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Do Brands Need to Be Marketed Differently Depending on Its Life Stage?

POINT: Paul Williams

As we were taught in our marketing and business classes, there are four basic stages of life for products, services, and companies.

I love the graph below – redrawn from the book Universal Principles of Design by Rockport Publishers.

For each stage in the cycle, the graph not only illustrates the traditional product sales curve, but also describes the audience you attract, your market size, sales volume, amount of competition, and strategic business focus.

What you’ll notice this chart lacks is timing. That’s because that can’t be predicted. Your cycle could last months (what we call a fad) or it could play out for decades.

While the picture is worth a thousand words, I’ll review for clarity…

Introduction – When you first launch (a company or a new product) product sales are at their lowest. Your audience consists of early adopters, your market is small, and sales are low. There is very little competition at this point. Your key business focus is building awareness.

Growth – Ah, things have picked up… Your audience is mainstream and your market is continuing to grow. Sales are high and you’re the competition has picked up the growth trend and is also getting into the game. Your business strategy now is to gain market share.

Maturity – The late adopters have finally hopped on board and you’ve got a large market. The sales climb is leveling off but the competition is high. With fewer new customers to attract, you goal is to keep the customers you’ve got.

Decline – The only new customers you’ve got are the laggards. The market is getting smaller (contracting) as some customers lose interest and drop off. You’re seeing moderate sales of those who have stuck with the product and who stick with you. Competition is only moderate. Once the wave of cash declines, so do the competitors looking to make a quick buck. The traditional strategy for this stage is transition.

COUNTERPOINT: John Moore

My experience tells me brands go through three distinct marketing communication phases:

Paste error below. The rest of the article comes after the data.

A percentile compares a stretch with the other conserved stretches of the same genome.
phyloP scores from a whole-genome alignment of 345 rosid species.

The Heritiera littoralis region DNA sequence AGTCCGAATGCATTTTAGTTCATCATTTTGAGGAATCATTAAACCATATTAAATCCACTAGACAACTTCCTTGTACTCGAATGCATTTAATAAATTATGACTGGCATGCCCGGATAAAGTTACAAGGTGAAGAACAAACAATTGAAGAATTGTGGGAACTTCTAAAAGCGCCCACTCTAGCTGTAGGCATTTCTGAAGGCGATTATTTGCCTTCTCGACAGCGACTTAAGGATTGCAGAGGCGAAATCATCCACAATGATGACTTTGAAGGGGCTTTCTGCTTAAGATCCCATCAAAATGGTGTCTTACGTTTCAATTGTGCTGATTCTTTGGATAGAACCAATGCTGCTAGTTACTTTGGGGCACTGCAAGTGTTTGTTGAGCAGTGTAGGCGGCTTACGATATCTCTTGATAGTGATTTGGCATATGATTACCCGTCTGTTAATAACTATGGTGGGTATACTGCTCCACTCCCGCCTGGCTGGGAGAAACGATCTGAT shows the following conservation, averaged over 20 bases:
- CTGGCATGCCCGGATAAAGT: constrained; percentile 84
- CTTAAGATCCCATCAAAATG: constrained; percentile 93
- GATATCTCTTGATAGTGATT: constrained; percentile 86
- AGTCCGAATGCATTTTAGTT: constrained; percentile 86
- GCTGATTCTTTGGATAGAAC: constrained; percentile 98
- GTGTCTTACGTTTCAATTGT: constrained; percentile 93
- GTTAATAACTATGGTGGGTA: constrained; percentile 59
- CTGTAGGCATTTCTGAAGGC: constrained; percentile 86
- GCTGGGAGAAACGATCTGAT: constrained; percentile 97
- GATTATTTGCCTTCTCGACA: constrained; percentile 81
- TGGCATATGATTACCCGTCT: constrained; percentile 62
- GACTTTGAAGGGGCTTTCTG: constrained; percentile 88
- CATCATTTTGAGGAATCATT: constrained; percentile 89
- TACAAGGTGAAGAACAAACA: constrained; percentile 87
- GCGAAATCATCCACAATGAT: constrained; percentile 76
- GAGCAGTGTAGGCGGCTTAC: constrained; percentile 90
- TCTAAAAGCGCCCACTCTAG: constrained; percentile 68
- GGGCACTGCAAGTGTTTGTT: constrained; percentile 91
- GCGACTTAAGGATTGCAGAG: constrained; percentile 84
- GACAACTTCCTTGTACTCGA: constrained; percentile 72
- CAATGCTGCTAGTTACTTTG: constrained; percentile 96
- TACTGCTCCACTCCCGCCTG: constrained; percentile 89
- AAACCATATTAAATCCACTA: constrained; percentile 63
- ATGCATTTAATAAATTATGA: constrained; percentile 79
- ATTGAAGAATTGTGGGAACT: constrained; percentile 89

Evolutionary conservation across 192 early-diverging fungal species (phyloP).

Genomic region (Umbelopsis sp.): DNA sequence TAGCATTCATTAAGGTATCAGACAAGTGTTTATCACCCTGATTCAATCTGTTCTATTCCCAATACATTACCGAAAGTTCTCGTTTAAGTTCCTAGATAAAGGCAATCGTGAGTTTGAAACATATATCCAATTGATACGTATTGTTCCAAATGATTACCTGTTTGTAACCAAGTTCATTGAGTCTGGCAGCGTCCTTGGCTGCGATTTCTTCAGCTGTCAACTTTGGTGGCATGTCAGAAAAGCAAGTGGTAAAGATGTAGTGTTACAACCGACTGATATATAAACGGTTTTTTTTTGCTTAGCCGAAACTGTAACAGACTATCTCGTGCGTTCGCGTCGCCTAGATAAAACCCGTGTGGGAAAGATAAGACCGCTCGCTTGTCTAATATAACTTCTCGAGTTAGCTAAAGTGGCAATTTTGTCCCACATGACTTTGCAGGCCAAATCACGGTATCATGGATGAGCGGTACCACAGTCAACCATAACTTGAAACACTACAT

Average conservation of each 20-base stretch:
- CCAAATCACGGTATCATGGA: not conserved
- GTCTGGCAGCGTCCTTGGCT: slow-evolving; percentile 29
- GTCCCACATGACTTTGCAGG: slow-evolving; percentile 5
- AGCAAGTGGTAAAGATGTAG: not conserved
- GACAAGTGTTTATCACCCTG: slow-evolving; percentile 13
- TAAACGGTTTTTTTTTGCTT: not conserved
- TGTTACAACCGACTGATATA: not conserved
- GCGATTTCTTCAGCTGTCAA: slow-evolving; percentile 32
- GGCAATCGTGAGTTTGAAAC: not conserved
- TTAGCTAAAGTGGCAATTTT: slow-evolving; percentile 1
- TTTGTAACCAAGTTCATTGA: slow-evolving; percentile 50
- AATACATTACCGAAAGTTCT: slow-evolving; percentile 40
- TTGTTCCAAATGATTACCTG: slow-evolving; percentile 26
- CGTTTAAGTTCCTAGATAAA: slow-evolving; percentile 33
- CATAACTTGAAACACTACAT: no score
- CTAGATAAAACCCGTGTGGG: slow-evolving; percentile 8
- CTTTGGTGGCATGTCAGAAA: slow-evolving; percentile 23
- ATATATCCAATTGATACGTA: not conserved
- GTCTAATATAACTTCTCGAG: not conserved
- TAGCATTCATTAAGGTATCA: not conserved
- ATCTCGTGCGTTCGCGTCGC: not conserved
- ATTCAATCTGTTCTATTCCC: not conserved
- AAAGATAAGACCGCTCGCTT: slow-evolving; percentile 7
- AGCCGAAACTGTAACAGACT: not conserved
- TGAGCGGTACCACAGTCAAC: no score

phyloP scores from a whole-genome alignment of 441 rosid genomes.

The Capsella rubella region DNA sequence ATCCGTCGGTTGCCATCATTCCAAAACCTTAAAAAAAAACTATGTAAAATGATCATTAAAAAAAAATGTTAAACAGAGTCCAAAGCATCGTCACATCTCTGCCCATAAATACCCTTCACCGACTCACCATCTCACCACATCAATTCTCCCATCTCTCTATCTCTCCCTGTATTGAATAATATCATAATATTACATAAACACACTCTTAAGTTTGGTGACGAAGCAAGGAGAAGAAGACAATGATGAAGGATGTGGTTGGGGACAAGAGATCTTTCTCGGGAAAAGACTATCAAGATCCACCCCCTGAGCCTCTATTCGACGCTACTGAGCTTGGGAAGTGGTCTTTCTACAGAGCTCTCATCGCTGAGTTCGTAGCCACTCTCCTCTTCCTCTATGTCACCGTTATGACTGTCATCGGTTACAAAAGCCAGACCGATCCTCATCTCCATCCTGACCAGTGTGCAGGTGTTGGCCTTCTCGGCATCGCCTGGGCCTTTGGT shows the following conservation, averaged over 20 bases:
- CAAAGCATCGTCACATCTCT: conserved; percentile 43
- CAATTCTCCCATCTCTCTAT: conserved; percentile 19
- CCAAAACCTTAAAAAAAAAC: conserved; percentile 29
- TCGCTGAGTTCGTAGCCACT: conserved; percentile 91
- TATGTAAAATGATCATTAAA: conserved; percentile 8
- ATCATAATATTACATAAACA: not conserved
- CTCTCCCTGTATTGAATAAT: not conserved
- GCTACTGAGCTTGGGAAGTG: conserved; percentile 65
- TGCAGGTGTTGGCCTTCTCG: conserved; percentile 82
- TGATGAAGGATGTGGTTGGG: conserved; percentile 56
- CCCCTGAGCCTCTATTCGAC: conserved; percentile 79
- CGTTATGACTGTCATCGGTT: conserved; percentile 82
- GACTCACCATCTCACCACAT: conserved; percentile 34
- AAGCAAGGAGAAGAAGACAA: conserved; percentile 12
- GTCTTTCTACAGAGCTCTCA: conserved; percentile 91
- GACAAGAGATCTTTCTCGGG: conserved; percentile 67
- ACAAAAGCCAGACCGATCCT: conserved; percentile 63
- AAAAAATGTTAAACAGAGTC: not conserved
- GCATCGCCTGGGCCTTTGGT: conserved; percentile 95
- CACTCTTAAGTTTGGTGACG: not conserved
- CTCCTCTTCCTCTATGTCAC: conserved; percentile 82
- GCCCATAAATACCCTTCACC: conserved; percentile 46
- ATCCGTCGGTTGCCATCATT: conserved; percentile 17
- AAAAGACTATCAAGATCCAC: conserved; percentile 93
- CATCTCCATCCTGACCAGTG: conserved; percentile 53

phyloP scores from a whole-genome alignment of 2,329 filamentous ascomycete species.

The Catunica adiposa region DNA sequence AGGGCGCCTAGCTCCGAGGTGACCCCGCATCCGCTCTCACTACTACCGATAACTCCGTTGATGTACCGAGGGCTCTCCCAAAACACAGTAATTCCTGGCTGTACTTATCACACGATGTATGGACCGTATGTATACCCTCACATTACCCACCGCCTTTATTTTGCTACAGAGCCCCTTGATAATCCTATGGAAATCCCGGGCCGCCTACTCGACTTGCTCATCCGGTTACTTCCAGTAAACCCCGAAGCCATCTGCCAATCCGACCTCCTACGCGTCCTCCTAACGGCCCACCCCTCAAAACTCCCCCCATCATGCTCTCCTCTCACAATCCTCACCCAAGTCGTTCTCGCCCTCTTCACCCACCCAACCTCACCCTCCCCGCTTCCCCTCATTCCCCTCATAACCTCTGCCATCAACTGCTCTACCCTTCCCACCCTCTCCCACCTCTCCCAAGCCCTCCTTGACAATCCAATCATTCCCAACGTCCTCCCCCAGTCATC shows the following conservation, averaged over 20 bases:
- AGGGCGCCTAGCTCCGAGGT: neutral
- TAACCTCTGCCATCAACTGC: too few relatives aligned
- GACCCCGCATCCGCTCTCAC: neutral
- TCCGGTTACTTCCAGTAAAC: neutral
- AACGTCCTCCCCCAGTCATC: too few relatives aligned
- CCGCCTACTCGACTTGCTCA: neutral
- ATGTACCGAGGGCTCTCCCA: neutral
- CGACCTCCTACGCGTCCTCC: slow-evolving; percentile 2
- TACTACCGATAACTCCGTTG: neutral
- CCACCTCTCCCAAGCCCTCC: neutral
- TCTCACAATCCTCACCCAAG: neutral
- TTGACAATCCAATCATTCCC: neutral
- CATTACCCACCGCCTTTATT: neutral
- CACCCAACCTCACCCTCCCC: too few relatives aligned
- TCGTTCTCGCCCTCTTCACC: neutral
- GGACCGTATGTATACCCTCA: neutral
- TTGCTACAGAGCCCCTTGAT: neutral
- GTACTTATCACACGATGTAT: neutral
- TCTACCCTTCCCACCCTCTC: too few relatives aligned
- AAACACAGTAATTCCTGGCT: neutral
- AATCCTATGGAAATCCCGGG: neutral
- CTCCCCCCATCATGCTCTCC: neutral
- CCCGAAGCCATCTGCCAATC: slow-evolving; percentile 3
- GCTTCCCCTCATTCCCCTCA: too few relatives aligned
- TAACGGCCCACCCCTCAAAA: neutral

1. Awareness & Appreciation
2. Emotional Connection
3. Top-of-Mind Reminders

When you first introduce a new brand, marketing communications should focus on Awareness & Appreciation. Once the brand has established awareness and appreciation, it’s time to focus marketing activities on building an Emotional Connection between the brand and customers. The final phase is using marketing activities to keep the brand Top-of-Mind with customers.

1. Awareness & Appreciation
Using Starbucks as an example, when the brand was considered new and emerging the company focused its marketing efforts on educating customers about higher-quality coffee, dark roast flavor, and coffee drinks.

Because its product was familiar but different, Starbucks had to explain why Arabica beans were higher-quality then the Robusta beans found in nearly every home and restaurant in America. Starbucks also had to explain the basic coffee drinks (Latte, Cappuccino, and Mocha) to an unknowing American audience.

Starbucks used PR campaigns, print ads, in-store brochures, and in-store coffee tastings to increase awareness and appreciation for its unique point-of-view on how coffee should taste.

2. Emotional Connection
After the brand had established itself, Starbucks turned its marketing attention to building an emotional connection to the brand. Coffee is unlike any other beverage. It connects the morning to the night. And, it connects people with people. We begin our day waking up to coffee and we close our dinners sipping on coffee. Throughout the day we discuss life and business over coffee with people.

In the late 90s, Starbucks marketing communications made the transition from education to emotional connection. In-store posters began showing how people enjoy coffee. It’s limited advertising also showed how coffee makes one’s life more enjoyable.

3. Top-of-Mind Reminders
Starbucks is now at the point where everyone is aware of the brand and most everyone has had a cup of Starbucks coffee. The brand no longer needs to educate customers about the Starbucks difference. The brand doesn’t need to always reinforce the emotional connection aspect. Instead, the brand uses its marketing activities to remind people of Starbucks in order to keep the brand top-of-mind.

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